International organizations can play a pivotal role by aggregating data and supporting the screening and monitoring of projects, with their extensive presence on the ground and large network of experts. They can even go one step further and provide interventions throughout the business cycle of social entrepreneurship, meeting the needs of both entrepreneurs and investors. “Development organizations are able to target the overall impact investment ecosystem at a specific country level and support social enterprises at all the stages of their development, from ideation to expansion,” said Artak Melkonyan from the UNDP. One could say that such interventions would reduce the risks and incentivize investing in impact-driven ventures.
But that might not be the perfect argument. “De-risking is not the most attractive element for investors. Liquidity is a much bigger barrier than risks,” said Bertrand Gacon from Bank Lombard Odier. Is there room for governments and charities to bring more liquidity and create ”paths to exit” for investors? “We can help the scaling up of companies, globally leveraging the footprint and expertise of organizations such as UNDP, thereby facilitating their exit strategy,” said Melkonyan. As “going public” and listing in “social stock exchanges” are still marginal incentives for impact ventures, some in the room voiced the idea of creating a designated “exit fund” to address the liquidity issue.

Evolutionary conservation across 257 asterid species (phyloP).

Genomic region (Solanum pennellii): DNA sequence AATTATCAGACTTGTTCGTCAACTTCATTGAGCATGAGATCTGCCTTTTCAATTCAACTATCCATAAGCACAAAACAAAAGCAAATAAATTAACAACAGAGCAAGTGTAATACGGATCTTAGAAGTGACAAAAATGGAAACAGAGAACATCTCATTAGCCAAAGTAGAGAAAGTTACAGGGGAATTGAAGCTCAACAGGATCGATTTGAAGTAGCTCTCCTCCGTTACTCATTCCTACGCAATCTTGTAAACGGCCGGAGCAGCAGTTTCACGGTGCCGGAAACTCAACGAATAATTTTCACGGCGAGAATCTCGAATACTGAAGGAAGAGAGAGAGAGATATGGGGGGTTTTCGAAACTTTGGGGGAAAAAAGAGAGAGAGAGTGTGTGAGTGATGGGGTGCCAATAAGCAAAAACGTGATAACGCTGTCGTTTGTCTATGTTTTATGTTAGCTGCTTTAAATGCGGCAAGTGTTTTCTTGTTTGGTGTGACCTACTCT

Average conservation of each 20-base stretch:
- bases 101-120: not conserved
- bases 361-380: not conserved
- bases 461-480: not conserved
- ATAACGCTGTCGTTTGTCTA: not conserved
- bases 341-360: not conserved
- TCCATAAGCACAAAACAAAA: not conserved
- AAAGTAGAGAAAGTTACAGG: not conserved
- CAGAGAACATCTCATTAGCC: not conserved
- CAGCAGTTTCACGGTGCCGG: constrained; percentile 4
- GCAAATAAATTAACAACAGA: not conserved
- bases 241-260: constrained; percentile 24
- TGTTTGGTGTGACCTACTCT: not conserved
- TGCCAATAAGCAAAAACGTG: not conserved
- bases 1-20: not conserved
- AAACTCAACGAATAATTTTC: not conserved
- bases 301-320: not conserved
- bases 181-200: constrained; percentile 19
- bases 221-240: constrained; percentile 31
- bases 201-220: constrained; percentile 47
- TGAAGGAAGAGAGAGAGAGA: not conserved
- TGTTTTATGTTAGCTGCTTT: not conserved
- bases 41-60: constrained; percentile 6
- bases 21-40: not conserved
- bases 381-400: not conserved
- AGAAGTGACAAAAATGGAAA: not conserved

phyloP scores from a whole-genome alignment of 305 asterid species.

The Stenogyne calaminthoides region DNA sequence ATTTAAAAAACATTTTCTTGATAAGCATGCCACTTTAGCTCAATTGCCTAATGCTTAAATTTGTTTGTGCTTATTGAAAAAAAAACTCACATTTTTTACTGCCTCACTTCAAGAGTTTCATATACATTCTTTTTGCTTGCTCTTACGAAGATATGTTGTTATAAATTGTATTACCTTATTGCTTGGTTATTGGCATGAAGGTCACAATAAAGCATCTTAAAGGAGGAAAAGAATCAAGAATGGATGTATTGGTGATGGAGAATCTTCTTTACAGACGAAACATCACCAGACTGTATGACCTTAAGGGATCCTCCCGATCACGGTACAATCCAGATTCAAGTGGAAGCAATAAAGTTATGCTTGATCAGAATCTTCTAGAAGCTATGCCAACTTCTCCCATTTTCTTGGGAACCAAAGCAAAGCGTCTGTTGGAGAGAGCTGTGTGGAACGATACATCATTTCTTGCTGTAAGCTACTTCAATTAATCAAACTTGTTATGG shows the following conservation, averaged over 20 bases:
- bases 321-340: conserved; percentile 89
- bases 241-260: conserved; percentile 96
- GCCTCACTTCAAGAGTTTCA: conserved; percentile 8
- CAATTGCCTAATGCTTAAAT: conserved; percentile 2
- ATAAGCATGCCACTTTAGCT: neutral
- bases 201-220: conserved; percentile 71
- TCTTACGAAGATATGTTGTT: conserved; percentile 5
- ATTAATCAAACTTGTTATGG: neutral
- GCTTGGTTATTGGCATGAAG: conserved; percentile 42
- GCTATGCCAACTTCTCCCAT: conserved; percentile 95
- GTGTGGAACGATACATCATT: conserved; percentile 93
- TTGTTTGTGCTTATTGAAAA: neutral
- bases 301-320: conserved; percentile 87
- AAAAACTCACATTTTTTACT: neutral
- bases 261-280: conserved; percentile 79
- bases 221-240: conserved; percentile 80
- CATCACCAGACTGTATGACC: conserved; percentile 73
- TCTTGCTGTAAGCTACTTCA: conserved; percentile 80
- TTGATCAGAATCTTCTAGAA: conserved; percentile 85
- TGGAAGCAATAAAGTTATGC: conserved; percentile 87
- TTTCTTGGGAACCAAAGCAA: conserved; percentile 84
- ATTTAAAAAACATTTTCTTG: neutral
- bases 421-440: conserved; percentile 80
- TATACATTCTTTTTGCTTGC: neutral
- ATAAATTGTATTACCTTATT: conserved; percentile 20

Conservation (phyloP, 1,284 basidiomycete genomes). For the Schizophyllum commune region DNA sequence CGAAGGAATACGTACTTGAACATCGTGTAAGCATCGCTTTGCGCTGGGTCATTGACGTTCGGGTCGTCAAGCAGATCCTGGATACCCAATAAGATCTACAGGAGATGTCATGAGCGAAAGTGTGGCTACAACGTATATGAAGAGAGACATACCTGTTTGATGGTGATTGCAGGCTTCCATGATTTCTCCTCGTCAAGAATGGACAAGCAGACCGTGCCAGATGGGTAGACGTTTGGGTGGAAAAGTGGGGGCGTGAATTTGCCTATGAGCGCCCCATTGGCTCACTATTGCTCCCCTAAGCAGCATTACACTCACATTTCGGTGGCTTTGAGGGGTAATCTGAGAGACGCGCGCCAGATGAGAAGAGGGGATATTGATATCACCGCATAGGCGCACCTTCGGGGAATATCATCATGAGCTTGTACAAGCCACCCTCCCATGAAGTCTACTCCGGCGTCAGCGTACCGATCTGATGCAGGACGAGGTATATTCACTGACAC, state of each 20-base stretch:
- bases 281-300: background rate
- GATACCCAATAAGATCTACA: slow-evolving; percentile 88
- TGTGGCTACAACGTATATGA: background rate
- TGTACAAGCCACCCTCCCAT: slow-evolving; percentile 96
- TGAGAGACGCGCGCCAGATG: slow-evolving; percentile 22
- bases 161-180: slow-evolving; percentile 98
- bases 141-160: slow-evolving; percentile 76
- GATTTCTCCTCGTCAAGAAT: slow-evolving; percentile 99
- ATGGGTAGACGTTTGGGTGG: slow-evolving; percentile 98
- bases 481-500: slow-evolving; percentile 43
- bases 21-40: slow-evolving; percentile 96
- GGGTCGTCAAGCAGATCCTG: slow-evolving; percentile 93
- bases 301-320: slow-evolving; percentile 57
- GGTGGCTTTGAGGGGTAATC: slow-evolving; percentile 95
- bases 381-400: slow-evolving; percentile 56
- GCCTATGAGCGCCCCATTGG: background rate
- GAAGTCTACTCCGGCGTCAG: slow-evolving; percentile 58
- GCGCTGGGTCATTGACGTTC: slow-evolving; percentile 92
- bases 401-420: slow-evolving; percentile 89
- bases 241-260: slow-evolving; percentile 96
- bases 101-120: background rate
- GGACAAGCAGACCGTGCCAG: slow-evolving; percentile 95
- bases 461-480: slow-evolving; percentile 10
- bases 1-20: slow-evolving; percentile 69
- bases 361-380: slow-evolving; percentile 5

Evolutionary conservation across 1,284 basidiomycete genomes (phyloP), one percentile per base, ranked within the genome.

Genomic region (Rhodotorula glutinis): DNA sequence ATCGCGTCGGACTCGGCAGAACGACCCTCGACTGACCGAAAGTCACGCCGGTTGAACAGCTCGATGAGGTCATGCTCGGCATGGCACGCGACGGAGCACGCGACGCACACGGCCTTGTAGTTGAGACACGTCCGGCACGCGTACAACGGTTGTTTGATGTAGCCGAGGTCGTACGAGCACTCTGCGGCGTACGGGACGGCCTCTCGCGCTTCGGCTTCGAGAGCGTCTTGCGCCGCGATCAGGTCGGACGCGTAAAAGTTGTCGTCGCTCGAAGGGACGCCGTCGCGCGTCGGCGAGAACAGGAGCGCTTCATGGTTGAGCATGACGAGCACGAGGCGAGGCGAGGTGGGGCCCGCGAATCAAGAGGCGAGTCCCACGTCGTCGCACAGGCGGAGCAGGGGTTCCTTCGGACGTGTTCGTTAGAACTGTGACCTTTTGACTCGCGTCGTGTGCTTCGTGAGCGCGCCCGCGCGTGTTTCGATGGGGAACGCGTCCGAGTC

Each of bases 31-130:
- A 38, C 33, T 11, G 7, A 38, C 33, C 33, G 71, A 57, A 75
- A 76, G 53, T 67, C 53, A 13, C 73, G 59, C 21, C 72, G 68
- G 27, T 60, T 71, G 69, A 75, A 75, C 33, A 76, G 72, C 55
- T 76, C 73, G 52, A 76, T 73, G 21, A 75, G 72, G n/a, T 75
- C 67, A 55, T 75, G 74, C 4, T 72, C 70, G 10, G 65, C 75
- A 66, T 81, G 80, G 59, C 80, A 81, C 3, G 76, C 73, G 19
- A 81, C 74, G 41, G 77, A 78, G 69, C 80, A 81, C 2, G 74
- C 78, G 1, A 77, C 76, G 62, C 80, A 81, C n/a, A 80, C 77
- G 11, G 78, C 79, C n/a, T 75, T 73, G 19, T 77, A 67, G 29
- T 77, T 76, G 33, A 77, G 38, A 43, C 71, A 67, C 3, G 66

A key consideration remains, though: Is public and philanthropic money appropriately utilized when there is a risk of a market distortion, particularly when capital flows to businesses whose social benefit outcomes remain unmeasured?
Are these investments able to make a difference?
If there is agreement that “scale is impact,” then it’s important to consider ways to measure and replicate that impact at scale.
Some noted the potential of innovative mechanisms and packaged products like impact bonds. With impact in their DNA, their binary structure implies a strong focus on social achievement and calls for committed investors. Participants also stressed that if the focus of a company is on impact, its operational key performance indicators should also be impact-focused and new technologies and tools can allow beneficiaries an unprecedented feedback loop on the value of such investment to improve their lives.
The reality is that we’re only at the stage of creating a benchmarking framework, versus being equipped to assess the results of impact investment across diverse portfolios. We still have 15 years to complete the SDGs and this is only the beginning of the conversation, which we intend to continue when we meet again for the 2017 SGS in Geneva.